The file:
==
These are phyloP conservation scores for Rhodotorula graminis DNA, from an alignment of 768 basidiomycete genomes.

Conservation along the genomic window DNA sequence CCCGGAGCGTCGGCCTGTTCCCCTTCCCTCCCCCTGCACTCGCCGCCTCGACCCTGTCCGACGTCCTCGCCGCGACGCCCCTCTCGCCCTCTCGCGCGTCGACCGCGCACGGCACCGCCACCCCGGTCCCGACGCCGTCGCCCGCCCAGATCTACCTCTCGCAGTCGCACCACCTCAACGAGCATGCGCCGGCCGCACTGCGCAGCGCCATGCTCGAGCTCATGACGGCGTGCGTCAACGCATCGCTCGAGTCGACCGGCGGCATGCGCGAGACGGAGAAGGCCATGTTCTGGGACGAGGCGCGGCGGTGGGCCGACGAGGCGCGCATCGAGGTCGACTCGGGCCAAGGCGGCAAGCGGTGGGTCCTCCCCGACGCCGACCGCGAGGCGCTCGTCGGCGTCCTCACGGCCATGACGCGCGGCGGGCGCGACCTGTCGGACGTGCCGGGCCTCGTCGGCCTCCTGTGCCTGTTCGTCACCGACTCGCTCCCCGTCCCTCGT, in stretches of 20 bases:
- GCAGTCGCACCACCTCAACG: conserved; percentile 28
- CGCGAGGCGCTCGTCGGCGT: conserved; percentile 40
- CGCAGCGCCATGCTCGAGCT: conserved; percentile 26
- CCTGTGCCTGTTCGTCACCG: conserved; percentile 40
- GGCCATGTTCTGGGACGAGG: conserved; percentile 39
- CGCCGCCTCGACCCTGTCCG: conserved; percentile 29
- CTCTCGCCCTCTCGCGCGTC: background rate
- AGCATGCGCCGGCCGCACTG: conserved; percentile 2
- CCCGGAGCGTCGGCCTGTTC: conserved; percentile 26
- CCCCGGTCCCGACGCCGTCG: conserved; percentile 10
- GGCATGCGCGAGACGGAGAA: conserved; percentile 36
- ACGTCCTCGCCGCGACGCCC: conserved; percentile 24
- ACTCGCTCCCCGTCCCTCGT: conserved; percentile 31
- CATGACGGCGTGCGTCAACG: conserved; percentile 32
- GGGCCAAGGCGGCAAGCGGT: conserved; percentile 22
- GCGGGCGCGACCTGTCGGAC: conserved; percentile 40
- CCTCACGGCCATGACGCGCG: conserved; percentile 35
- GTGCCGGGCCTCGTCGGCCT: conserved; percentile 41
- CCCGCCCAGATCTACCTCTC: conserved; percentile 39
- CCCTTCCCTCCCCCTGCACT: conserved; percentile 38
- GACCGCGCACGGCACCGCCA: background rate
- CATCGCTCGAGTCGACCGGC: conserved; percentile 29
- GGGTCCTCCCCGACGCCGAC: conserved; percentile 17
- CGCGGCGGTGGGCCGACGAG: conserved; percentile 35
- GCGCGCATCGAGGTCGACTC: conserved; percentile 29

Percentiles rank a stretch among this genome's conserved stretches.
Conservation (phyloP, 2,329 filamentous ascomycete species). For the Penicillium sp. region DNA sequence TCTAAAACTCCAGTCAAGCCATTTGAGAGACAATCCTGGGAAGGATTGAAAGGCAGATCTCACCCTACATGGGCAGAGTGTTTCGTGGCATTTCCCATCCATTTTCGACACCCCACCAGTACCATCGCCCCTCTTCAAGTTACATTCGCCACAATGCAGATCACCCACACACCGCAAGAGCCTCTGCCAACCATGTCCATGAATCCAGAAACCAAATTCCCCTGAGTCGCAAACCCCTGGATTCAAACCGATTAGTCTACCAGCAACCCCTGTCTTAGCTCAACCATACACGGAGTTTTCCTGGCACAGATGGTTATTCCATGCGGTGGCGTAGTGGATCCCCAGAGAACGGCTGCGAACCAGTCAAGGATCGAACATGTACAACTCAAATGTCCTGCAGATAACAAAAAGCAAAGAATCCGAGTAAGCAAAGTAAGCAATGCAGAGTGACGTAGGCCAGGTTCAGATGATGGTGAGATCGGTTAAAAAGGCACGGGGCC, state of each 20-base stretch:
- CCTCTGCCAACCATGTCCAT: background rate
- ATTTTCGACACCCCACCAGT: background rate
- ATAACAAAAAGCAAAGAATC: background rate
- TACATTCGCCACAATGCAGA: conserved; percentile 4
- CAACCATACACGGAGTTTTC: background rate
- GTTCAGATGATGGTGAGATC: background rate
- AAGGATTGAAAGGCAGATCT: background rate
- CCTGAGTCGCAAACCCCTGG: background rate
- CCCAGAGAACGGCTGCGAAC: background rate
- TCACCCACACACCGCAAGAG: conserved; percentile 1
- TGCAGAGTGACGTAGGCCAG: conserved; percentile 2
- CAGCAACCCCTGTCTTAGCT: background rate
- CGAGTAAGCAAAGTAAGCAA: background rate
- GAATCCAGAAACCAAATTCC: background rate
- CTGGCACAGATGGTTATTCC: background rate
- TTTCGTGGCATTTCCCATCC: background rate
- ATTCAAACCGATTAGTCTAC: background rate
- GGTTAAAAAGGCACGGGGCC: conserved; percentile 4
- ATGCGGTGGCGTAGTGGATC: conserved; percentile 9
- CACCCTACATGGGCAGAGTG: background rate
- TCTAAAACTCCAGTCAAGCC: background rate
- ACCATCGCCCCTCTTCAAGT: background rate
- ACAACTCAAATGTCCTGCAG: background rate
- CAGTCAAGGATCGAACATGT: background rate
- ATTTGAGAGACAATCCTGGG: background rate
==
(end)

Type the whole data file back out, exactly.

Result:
These are phyloP conservation scores for Rhodotorula graminis DNA, from an alignment of 768 basidiomycete genomes.

Conservation along the genomic window DNA sequence CCCGGAGCGTCGGCCTGTTCCCCTTCCCTCCCCCTGCACTCGCCGCCTCGACCCTGTCCGACGTCCTCGCCGCGACGCCCCTCTCGCCCTCTCGCGCGTCGACCGCGCACGGCACCGCCACCCCGGTCCCGACGCCGTCGCCCGCCCAGATCTACCTCTCGCAGTCGCACCACCTCAACGAGCATGCGCCGGCCGCACTGCGCAGCGCCATGCTCGAGCTCATGACGGCGTGCGTCAACGCATCGCTCGAGTCGACCGGCGGCATGCGCGAGACGGAGAAGGCCATGTTCTGGGACGAGGCGCGGCGGTGGGCCGACGAGGCGCGCATCGAGGTCGACTCGGGCCAAGGCGGCAAGCGGTGGGTCCTCCCCGACGCCGACCGCGAGGCGCTCGTCGGCGTCCTCACGGCCATGACGCGCGGCGGGCGCGACCTGTCGGACGTGCCGGGCCTCGTCGGCCTCCTGTGCCTGTTCGTCACCGACTCGCTCCCCGTCCCTCGT, in stretches of 20 bases:
- GCAGTCGCACCACCTCAACG: conserved; percentile 28
- CGCGAGGCGCTCGTCGGCGT: conserved; percentile 40
- CGCAGCGCCATGCTCGAGCT: conserved; percentile 26
- CCTGTGCCTGTTCGTCACCG: conserved; percentile 40
- GGCCATGTTCTGGGACGAGG: conserved; percentile 39
- CGCCGCCTCGACCCTGTCCG: conserved; percentile 29
- CTCTCGCCCTCTCGCGCGTC: background rate
- AGCATGCGCCGGCCGCACTG: conserved; percentile 2
- CCCGGAGCGTCGGCCTGTTC: conserved; percentile 26
- CCCCGGTCCCGACGCCGTCG: conserved; percentile 10
- GGCATGCGCGAGACGGAGAA: conserved; percentile 36
- ACGTCCTCGCCGCGACGCCC: conserved; percentile 24
- ACTCGCTCCCCGTCCCTCGT: conserved; percentile 31
- CATGACGGCGTGCGTCAACG: conserved; percentile 32
- GGGCCAAGGCGGCAAGCGGT: conserved; percentile 22
- GCGGGCGCGACCTGTCGGAC: conserved; percentile 40
- CCTCACGGCCATGACGCGCG: conserved; percentile 35
- GTGCCGGGCCTCGTCGGCCT: conserved; percentile 41
- CCCGCCCAGATCTACCTCTC: conserved; percentile 39
- CCCTTCCCTCCCCCTGCACT: conserved; percentile 38
- GACCGCGCACGGCACCGCCA: background rate
- CATCGCTCGAGTCGACCGGC: conserved; percentile 29
- GGGTCCTCCCCGACGCCGAC: conserved; percentile 17
- CGCGGCGGTGGGCCGACGAG: conserved; percentile 35
- GCGCGCATCGAGGTCGACTC: conserved; percentile 29

Percentiles rank a stretch among this genome's conserved stretches.
Conservation (phyloP, 2,329 filamentous ascomycete species). For the Penicillium sp. region DNA sequence TCTAAAACTCCAGTCAAGCCATTTGAGAGACAATCCTGGGAAGGATTGAAAGGCAGATCTCACCCTACATGGGCAGAGTGTTTCGTGGCATTTCCCATCCATTTTCGACACCCCACCAGTACCATCGCCCCTCTTCAAGTTACATTCGCCACAATGCAGATCACCCACACACCGCAAGAGCCTCTGCCAACCATGTCCATGAATCCAGAAACCAAATTCCCCTGAGTCGCAAACCCCTGGATTCAAACCGATTAGTCTACCAGCAACCCCTGTCTTAGCTCAACCATACACGGAGTTTTCCTGGCACAGATGGTTATTCCATGCGGTGGCGTAGTGGATCCCCAGAGAACGGCTGCGAACCAGTCAAGGATCGAACATGTACAACTCAAATGTCCTGCAGATAACAAAAAGCAAAGAATCCGAGTAAGCAAAGTAAGCAATGCAGAGTGACGTAGGCCAGGTTCAGATGATGGTGAGATCGGTTAAAAAGGCACGGGGCC, state of each 20-base stretch:
- CCTCTGCCAACCATGTCCAT: background rate
- ATTTTCGACACCCCACCAGT: background rate
- ATAACAAAAAGCAAAGAATC: background rate
- TACATTCGCCACAATGCAGA: conserved; percentile 4
- CAACCATACACGGAGTTTTC: background rate
- GTTCAGATGATGGTGAGATC: background rate
- AAGGATTGAAAGGCAGATCT: background rate
- CCTGAGTCGCAAACCCCTGG: background rate
- CCCAGAGAACGGCTGCGAAC: background rate
- TCACCCACACACCGCAAGAG: conserved; percentile 1
- TGCAGAGTGACGTAGGCCAG: conserved; percentile 2
- CAGCAACCCCTGTCTTAGCT: background rate
- CGAGTAAGCAAAGTAAGCAA: background rate
- GAATCCAGAAACCAAATTCC: background rate
- CTGGCACAGATGGTTATTCC: background rate
- TTTCGTGGCATTTCCCATCC: background rate
- ATTCAAACCGATTAGTCTAC: background rate
- GGTTAAAAAGGCACGGGGCC: conserved; percentile 4
- ATGCGGTGGCGTAGTGGATC: conserved; percentile 9
- CACCCTACATGGGCAGAGTG: background rate
- TCTAAAACTCCAGTCAAGCC: background rate
- ACCATCGCCCCTCTTCAAGT: background rate
- ACAACTCAAATGTCCTGCAG: background rate
- CAGTCAAGGATCGAACATGT: background rate
- ATTTGAGAGACAATCCTGGG: background rate